When she is out, Jackson fields a call from Mrs. Green and, in desperate need of money, agrees to the job. After convincing Angela and the rest of the group that they can make twice their normal rate, they foursome heads out to rural Scotland and to an old estate. Mrs. Green shows Angela pictures of the girls, her three nieces, who were murdered in the home. She has called the siblings to her house in hopes that she can “stop the girls screaming.”

The group begins as they normally do, but after Angela sees one of the girls and follows her into an abandoned wing of the house, Eliot falls through the floor and shatters his ankle. Jackson, who is so frustrated about the turn of events, comes to the rescue, and while in the basement, he and Angela discover that this is where to girls were kept. They get Eliot out of the hole and Jackson heads to find Mrs. Green who informs him that he has failed. She also suspects that he was lying and the entire thing was a sham. In tears she tells him that the girls died and it was their own fault. Jackson has heard enough and tries to locate Beth, but she has gone missing.

This is all you are going to get for plot today. Suffice it to say, after reading some surface-level reviews, and looking over Rotten Tomatoes, I was worried that this would be another shitshow. I was pleasantly surprised by the quality of the film. Olaf de Fleur, a director I was not aware of before this movie, has an eye for the subtle aspects of specter horror. He also does a wonderful job of showing us some of the violence, but leaving quite a bit just off screen. It gives the mind a chance to develop its own ideas and it is welcomed in this sort of slow-burn horror film.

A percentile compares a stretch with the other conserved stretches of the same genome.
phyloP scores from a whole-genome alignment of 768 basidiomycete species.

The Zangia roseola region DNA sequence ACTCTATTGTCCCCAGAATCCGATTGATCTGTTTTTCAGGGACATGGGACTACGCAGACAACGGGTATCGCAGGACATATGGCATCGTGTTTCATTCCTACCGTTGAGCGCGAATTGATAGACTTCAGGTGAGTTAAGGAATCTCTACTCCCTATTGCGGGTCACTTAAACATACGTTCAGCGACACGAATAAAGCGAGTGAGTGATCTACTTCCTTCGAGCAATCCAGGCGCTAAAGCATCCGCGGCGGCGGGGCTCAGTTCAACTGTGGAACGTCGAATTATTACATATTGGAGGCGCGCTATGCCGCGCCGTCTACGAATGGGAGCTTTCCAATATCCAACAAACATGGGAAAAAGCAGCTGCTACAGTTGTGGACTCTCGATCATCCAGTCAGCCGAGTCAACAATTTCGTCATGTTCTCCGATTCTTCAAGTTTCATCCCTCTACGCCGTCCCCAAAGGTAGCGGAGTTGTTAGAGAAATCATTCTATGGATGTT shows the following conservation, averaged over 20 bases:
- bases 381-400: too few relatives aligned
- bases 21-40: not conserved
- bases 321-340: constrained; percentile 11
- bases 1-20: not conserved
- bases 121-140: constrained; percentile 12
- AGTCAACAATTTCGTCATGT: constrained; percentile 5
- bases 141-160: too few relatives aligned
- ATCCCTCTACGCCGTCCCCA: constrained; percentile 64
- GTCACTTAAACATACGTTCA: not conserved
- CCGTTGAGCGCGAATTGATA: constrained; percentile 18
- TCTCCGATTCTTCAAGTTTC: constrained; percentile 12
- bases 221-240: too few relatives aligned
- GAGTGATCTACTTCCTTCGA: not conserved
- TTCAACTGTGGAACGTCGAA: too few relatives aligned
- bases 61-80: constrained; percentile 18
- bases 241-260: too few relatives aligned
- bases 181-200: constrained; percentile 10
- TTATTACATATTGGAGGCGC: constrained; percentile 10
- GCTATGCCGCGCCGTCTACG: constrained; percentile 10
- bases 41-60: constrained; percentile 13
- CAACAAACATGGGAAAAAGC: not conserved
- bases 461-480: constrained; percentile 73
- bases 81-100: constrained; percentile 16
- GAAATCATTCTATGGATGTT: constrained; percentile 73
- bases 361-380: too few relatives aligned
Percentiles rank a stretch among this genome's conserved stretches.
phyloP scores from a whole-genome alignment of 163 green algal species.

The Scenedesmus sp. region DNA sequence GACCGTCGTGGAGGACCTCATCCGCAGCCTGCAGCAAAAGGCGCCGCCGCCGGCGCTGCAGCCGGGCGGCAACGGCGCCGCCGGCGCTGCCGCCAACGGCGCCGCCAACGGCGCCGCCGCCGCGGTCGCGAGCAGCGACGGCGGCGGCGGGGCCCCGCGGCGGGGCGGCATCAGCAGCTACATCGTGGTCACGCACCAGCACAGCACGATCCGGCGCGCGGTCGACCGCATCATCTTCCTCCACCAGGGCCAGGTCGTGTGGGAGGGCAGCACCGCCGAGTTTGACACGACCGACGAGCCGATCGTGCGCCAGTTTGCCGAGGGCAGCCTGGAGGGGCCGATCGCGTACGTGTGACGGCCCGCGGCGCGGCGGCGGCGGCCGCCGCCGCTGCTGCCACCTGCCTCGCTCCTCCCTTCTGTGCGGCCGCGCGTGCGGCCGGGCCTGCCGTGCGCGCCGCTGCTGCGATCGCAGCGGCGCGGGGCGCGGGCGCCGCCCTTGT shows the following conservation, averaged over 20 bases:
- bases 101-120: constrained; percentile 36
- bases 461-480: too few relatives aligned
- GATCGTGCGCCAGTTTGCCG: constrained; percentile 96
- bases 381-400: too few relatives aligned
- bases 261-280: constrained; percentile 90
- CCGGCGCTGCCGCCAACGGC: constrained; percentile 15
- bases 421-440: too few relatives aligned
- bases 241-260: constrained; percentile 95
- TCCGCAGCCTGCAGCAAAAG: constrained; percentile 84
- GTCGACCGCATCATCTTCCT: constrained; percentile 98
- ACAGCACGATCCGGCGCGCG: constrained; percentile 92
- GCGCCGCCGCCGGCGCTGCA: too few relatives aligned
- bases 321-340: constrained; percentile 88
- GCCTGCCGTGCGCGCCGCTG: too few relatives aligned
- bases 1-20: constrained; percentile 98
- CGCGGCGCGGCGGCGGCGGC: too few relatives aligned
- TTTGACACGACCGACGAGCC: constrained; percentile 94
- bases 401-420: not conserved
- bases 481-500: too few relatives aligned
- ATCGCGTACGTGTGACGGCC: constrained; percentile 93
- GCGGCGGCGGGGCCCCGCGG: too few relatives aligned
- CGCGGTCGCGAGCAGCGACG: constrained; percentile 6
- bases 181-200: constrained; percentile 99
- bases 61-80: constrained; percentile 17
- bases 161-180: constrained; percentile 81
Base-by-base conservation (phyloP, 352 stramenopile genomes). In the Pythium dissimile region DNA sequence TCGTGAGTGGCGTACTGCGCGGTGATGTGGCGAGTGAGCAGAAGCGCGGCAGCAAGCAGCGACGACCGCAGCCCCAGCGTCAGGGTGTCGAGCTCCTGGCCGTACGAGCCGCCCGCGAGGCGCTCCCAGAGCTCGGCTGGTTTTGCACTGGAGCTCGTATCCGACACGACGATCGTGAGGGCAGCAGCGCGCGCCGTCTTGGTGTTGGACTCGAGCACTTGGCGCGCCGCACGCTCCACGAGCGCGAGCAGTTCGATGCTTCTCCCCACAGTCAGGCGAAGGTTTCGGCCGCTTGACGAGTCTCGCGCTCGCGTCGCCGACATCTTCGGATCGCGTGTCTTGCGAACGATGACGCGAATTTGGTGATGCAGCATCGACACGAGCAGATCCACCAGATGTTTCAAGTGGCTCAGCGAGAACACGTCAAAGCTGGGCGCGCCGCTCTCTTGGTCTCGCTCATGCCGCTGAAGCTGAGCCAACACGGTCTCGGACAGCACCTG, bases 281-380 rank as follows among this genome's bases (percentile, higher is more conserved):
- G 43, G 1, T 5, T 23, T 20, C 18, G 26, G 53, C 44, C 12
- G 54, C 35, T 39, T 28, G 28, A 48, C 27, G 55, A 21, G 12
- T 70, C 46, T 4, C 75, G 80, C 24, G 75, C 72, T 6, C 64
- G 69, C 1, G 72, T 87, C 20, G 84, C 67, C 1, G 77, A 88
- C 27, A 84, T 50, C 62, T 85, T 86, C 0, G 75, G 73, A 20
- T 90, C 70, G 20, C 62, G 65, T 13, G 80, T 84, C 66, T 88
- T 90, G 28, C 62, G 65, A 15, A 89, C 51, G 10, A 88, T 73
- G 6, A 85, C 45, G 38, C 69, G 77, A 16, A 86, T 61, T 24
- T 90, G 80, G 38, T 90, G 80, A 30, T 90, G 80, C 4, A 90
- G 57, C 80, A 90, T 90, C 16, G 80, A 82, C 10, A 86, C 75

Florence Pugh, recently of Midsommar fame, is wonderful here as well. She plays the disturbed perfectly, and isn’t afraid to cry and take chances with her acting. She was one of the bright spots of the film, and even when she is scamming people, we are able to see her trepidation about it. She is an innately sensitive soul and Pugh pulls off that character splendidly.

Ben Lloyd-Hughes takes a different route with Jackson, coming across as a nigh irredeemable douche who only seems to care about himself until about halfway through the film. He is good at playing the snakeoil salesman of the group, but when he realizes what is happening, Lloyd-Hughes is able to help transform that character into someone we actually want to live.

Lastly, Celia Imrie is a delight to watch, as the strangely malevolent (see what I did there?) Mrs. Green. She starts as a sweet, if not troubled, older woman, but that façade disappears quickly. She transforms first into a heartbroken woman who is shrewd and uncaring. Lastly, she takes a turn toward the psychotic, and while her performance may have been, at times, incredibly over-the-top, she is still convincing and genuinely unsettling.

As I said before, I was skeptical of this film, almost to the point of trading it out for something else, but I was so drawn to the haunted house aspect, as well as Pugh (after her performance in Midsommar) that I had to see this. I am so glad that I took the time. This movie isn’t perfect. In fact, there is quite a lot to trouble a viewer, from over-the-top performances to glaring plot holes, but all that is wiped away in the interesting storyline (although that could have also used a second pass from a writer) and the direction. Check this one out now. It doesn’t do anything brand new and it won’t make the list of the greatest horror of all time, but it is a decent addition to the genre and is so fun to watch.

Follow David on Twitter @TheDavidMAmes

Find Malevolent on Netflix